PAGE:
# Classical invariant theory: absolute rational invariants and $GL(2)$-orbits

I have a question concerning classical invariant theory. Consider binary $n$-forms (i.e. all homogeneous polynomials of degree $n$ of two variables) over the field of complex numbers. Clearly, the group $GL(2,C)$ acts on the space of all such forms by changes of the variables. A classical relative invariant is a polynomial function $I$ in the coefficients of the form such that under the $GL(2,C)$ action the value of $I$ changes only by multiplication by $\det C$ to some power $k$ ($k$ is called the weight of $I$). One can now form rational absolute invariants by taking ratios of relative invariants of equal weights.

My question is: $GL(2,C)$-orbits of what forms can be distinguished by such rational absolute invariants? How about forms with non-zero discriminant, for example? I have found some classical results by Clebsch of the 19th century and a result by Olver of 1990, but they do not quite give the result that I want. Also, Geometric Invariant Theory seems to deal only with $SL(2,C)$-actions. For $SL(2,C)$-actions the orbits can be distinguished just by polynomial invariants, but this is a completely different situation.

In some cases (e.g. for quintics) I can prove what I need, but I am wondering if there is perhaps a general result.

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The space of non-degenerate binary forms is an affine variety, since it is the complement of a hypersurface in an affine space. The reductive group $GL_2(\mathbb{C})$ acts on it with finite stabilizers, so the quotient is again affine, and its elements are distinguished by regular functions, which lift to functions of the form $\frac{f}{\triangle^k}$ on the space of binary forms. Here $f$ is a polynomial, $\triangle$ is the discriminant and $k$ is a non-negative integer.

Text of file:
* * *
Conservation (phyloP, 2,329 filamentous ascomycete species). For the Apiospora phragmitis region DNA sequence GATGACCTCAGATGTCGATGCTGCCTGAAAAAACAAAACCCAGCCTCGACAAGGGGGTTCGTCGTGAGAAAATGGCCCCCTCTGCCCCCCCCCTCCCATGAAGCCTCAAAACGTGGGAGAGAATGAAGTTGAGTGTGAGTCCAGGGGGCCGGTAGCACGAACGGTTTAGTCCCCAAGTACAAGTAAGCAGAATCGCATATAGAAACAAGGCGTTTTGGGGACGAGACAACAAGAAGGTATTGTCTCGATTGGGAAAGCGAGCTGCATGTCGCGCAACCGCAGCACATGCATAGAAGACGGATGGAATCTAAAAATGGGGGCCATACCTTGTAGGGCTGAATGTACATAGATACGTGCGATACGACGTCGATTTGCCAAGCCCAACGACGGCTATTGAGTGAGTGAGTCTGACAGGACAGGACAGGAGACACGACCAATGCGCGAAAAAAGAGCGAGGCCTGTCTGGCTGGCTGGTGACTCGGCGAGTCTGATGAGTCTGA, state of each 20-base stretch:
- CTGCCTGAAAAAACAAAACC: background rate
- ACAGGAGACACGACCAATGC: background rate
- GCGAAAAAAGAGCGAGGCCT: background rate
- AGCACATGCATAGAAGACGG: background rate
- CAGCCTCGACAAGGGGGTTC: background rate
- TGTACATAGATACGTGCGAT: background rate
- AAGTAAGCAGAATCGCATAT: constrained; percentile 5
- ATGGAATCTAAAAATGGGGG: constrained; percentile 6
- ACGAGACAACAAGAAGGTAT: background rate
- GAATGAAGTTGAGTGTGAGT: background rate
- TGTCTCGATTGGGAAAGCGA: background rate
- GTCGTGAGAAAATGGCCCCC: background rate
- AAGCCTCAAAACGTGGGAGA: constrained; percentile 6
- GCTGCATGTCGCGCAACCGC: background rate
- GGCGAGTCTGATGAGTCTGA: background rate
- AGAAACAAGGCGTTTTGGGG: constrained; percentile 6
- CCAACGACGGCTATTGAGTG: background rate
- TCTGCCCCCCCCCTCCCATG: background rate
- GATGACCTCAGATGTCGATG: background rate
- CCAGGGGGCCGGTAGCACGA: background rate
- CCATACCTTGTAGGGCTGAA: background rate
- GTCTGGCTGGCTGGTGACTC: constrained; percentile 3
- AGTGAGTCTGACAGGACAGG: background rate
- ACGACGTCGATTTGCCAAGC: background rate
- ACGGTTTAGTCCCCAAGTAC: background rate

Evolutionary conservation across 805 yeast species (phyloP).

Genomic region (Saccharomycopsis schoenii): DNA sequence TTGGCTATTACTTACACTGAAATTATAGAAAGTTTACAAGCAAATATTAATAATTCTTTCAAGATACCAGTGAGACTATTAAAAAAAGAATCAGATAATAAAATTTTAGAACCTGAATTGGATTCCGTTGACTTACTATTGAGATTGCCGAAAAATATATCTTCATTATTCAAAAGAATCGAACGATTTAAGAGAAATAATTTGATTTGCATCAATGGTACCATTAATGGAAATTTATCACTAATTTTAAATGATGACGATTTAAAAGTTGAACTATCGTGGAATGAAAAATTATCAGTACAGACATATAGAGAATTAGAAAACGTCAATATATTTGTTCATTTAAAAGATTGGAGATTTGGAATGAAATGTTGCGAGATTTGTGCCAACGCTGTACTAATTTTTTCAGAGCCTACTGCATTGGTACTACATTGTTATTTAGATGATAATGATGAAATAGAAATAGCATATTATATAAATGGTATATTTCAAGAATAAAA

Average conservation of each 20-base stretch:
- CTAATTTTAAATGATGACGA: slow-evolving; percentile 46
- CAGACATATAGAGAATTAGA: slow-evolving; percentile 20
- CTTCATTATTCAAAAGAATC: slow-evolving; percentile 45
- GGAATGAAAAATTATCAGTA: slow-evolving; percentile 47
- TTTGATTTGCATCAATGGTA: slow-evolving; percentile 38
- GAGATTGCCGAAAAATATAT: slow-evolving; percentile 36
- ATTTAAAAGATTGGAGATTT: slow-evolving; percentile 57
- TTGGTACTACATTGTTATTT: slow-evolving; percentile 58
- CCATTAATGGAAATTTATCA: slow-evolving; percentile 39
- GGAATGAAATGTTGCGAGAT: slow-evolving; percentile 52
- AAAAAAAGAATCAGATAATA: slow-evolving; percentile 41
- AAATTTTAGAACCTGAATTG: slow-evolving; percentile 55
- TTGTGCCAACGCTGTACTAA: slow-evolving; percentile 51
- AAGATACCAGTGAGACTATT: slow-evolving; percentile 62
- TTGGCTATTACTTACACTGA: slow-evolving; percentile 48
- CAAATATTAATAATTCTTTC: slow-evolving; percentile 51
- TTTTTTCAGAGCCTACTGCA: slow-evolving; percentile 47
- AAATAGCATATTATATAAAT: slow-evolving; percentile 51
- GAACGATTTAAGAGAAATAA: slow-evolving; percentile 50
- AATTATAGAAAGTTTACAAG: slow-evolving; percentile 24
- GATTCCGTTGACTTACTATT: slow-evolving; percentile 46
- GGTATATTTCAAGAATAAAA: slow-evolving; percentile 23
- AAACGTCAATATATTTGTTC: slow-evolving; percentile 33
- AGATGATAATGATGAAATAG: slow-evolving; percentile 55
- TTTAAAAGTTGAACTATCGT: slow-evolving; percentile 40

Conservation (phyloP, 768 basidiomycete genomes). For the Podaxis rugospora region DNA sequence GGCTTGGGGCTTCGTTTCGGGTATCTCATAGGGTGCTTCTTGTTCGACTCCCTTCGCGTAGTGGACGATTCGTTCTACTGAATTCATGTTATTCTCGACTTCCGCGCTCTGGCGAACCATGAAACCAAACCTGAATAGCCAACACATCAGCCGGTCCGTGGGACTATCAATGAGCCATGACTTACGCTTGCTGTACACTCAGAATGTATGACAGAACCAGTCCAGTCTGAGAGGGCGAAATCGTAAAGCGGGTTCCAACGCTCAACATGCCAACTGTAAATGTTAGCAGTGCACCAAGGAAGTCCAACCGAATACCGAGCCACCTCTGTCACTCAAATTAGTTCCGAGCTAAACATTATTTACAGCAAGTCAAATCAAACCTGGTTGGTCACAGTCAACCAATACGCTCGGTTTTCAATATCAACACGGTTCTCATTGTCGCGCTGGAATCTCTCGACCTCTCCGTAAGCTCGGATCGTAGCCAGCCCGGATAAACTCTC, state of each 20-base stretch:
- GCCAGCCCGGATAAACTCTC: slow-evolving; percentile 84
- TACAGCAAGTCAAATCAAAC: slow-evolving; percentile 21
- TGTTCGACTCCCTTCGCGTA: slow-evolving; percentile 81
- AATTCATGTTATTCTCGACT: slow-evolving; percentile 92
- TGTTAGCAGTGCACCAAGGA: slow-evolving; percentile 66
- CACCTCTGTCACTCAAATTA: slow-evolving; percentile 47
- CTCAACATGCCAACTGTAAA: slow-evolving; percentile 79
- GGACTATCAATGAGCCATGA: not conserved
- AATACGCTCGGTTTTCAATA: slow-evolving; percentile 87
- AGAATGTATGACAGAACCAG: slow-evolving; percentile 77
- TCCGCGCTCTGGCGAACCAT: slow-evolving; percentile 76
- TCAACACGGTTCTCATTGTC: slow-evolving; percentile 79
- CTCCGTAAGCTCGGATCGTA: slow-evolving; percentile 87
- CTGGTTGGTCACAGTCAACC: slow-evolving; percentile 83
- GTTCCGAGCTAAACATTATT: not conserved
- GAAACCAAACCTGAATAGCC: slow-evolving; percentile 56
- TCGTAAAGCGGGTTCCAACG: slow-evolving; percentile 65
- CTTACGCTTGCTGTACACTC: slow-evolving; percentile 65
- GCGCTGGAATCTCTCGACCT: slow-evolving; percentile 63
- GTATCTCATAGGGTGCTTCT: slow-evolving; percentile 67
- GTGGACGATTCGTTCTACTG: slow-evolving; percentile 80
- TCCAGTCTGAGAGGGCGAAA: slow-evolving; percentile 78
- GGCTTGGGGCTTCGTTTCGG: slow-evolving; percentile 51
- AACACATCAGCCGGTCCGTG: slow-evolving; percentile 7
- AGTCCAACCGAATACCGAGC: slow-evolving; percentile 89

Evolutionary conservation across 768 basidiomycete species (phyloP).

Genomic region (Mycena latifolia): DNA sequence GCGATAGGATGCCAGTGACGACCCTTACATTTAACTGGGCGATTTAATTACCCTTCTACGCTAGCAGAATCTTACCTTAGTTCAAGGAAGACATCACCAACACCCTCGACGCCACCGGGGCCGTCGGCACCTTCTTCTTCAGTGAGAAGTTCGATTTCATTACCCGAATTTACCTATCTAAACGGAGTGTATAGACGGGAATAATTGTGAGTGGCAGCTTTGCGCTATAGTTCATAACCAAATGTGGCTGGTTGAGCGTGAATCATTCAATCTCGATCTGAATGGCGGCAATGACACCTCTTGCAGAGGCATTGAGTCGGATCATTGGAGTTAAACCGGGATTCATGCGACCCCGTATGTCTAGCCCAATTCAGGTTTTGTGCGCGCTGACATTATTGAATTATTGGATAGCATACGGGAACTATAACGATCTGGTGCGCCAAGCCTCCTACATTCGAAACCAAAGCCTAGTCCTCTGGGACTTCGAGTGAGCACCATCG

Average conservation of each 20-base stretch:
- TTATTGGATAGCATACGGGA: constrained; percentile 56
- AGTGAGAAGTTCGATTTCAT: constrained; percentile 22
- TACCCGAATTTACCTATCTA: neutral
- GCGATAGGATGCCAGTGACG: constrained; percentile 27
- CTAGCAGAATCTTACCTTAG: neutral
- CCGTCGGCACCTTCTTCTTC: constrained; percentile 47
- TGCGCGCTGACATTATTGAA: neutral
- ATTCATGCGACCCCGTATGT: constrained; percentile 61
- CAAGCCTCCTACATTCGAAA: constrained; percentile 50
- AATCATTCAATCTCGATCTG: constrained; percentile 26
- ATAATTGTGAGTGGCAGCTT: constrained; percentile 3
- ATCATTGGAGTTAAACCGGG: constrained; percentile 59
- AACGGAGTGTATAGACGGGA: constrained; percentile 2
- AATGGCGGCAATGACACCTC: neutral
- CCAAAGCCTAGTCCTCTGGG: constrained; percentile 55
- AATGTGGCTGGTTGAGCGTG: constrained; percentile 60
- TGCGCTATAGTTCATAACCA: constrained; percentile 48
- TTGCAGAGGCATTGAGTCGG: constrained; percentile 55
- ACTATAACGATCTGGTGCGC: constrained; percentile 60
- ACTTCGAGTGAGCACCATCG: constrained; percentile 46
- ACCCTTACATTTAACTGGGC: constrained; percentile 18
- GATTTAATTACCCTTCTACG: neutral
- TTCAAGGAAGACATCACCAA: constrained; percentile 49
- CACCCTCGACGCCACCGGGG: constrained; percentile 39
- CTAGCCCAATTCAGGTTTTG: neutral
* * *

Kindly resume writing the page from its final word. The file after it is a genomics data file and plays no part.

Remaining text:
Thank you for that, but does $GL_2({\Bbb C})$ really act with finite stabilizers? For example, for the quadratic form $xy$ all the maps $x\mapsto c x$, $y\mapsto 1/c y$ are in the stabilizer. –  Alexander Isaev May 30 '11 at 6:17
The easiest way to see this is this: if we projectivize the space of non-degenerate forms, we get an unordered configuration space of $\mathbb{P}^1$. Now, a subgroup of $PGL_2(\mathbb{C})$ of positive dimension can not preserve a subset with more than 2 elements. –  algori May 30 '11 at 6:44